Help ID German 7.92x57mm Blank


#1

I have several of these blanks all with different headstamps and cannot make an ID. The blanks have natural wood bullets with live primers and powder in the cartridge. I don’t know if these are exercise blanks or grenade blanks. There is an overstamp of a circle on the headstamp which I assume means the case was reloaded. Please see below photos.

Can any of the experts ID this blank, its purpose, and when they were used? Were they made and used by Nazi Germany or were they used after WWII?

Thanks for any information.

Heavyiron


#2

Big SWAG here, but I am thinking possible post war reloads? I know typically blatzpatrone had knurled rings on the cases to show how many times they’ve been reloaded, once they’ve been re-used twice I believe they were discarded…

Possibly a grenade blank…but I am not sure.

I don’t recall the “O” overstamp, but I could be very mistaken…I don’t have my copy of Kent here at work…


#3

Your cartridge is a Danish blank (Los Patron M.1947) and the circle overstamp indicates a ‘reload’. Cases with any headstamp were used and German, British and Czech headtsamps can be encountered.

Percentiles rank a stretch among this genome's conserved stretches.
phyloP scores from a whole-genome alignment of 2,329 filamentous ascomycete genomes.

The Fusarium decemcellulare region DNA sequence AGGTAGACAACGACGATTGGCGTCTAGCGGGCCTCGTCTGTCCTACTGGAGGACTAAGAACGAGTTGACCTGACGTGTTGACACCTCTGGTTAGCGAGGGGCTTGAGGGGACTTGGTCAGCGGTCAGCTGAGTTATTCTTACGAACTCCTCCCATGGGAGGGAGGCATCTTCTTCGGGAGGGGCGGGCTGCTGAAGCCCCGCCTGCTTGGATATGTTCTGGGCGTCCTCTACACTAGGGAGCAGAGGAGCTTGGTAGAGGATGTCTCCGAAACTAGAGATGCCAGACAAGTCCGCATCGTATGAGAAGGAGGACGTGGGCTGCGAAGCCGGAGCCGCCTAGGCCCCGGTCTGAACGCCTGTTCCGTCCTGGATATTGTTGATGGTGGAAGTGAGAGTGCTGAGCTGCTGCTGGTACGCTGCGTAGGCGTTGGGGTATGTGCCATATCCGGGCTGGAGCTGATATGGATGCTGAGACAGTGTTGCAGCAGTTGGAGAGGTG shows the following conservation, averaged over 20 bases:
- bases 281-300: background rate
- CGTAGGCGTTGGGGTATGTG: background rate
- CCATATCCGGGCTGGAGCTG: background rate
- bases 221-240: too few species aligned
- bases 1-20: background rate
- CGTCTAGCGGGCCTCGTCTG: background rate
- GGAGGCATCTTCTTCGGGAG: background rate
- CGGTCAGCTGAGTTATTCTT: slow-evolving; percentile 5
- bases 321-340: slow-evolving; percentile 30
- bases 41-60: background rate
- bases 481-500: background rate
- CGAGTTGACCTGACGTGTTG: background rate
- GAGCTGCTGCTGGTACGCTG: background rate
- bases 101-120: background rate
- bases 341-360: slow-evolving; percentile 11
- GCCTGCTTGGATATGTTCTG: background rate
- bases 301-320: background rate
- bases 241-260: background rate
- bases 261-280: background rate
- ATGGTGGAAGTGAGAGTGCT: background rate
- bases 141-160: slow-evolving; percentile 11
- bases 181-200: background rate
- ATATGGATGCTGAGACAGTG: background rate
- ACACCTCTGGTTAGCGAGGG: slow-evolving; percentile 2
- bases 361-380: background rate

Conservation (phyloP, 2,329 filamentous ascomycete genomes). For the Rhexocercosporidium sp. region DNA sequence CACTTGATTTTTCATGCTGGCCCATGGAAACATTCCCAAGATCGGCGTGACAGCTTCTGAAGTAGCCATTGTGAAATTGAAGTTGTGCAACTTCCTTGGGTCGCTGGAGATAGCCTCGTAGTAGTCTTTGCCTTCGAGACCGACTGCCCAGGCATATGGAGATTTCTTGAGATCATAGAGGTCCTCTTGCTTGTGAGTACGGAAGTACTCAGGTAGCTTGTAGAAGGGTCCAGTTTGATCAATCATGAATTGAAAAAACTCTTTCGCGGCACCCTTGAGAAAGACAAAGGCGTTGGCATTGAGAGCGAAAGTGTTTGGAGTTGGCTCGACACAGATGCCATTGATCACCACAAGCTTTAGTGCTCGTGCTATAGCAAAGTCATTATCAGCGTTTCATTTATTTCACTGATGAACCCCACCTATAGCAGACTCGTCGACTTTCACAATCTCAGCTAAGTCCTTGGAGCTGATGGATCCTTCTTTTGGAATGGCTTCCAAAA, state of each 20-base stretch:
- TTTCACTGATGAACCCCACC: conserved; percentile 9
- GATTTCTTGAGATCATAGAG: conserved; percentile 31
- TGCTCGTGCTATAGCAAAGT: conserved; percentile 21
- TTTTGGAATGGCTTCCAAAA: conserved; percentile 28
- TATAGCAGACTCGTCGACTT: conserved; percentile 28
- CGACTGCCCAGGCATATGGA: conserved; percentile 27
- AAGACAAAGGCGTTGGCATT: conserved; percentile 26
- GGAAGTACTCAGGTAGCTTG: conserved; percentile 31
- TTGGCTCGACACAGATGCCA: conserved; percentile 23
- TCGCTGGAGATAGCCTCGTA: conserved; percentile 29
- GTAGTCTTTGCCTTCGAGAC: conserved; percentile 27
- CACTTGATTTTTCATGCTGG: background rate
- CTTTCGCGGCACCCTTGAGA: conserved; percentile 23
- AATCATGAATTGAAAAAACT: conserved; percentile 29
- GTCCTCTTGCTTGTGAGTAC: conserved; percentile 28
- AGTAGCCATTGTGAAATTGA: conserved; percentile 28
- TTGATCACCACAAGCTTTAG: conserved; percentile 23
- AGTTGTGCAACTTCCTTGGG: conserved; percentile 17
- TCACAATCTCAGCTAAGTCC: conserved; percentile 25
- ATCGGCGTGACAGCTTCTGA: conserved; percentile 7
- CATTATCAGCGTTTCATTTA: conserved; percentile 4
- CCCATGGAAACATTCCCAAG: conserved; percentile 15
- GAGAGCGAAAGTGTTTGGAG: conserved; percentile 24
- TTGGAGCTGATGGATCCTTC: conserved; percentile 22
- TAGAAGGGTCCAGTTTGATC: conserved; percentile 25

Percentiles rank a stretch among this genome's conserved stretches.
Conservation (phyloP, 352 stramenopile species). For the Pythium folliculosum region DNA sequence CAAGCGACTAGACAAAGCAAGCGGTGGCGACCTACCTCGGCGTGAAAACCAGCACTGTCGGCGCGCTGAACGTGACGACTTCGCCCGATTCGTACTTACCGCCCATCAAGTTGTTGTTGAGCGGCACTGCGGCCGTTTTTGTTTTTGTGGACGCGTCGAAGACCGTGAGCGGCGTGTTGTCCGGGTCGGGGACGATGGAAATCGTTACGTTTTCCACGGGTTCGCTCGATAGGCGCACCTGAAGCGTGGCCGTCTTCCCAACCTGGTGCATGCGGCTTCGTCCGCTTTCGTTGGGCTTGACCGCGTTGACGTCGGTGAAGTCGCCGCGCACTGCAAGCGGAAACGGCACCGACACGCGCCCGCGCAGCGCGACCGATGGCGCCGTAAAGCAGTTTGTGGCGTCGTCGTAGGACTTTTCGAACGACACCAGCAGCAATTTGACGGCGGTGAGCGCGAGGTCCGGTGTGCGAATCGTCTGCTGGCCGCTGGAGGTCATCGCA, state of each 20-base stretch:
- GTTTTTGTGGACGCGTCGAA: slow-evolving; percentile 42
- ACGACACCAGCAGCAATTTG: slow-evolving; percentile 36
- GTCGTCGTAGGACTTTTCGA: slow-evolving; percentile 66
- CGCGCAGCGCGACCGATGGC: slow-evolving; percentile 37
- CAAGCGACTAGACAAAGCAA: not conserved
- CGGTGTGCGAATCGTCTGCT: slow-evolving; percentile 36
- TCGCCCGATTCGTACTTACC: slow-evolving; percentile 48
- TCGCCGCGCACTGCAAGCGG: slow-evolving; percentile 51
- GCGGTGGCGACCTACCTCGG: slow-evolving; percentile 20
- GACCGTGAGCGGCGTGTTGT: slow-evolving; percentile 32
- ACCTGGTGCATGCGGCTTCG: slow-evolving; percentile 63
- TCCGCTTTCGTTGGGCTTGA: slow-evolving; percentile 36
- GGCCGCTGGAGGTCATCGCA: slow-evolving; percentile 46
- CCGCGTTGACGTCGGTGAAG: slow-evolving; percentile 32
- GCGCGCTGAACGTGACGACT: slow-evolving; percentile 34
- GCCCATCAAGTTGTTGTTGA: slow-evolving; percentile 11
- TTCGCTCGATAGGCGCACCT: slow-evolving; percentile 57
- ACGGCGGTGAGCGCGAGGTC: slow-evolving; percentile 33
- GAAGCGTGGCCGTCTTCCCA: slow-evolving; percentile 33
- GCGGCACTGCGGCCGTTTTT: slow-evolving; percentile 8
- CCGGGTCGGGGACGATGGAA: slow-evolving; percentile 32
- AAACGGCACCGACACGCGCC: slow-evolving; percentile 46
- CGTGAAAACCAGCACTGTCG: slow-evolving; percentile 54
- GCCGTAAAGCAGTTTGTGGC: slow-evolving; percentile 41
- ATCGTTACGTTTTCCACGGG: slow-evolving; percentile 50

#4

Jim and pzjgr,

Thanks for the information. No wonder. I never would have been able to figure that one out.

Thank you both very much.

Heavyiron


#5

The text on this page:
vaabenhistoriskselskab.dk/ar … ditid1=170
mentions the reloading circle stamp (which is consistent with reloading done at Dansk Ammunitionsfabrik Otterup) Though Torben the editor does not have picture of a cartridge, only a box. (picture borrowed from the box’ american owner)
I think Torben might get in touch soon :-)
Soren


#6

These blanks, discussed several times before on the old Forum, were very, very common in the United States. I have them with, counting lots and dates, over 400 headstamps, the most interesting to me being an unheadstamped round which has only the Danisch “circle” reloading marking, making it a pure Danish headstamp!

There are Dummy rounds also, with rings around the case, using the same wood bullet. However, for some reason, they are not found in the wide variety of headstamps as are the blanks, being mostly in British cases from WWII. They are found occasionally in German steel cases, though, which the blanks are not.

John Moss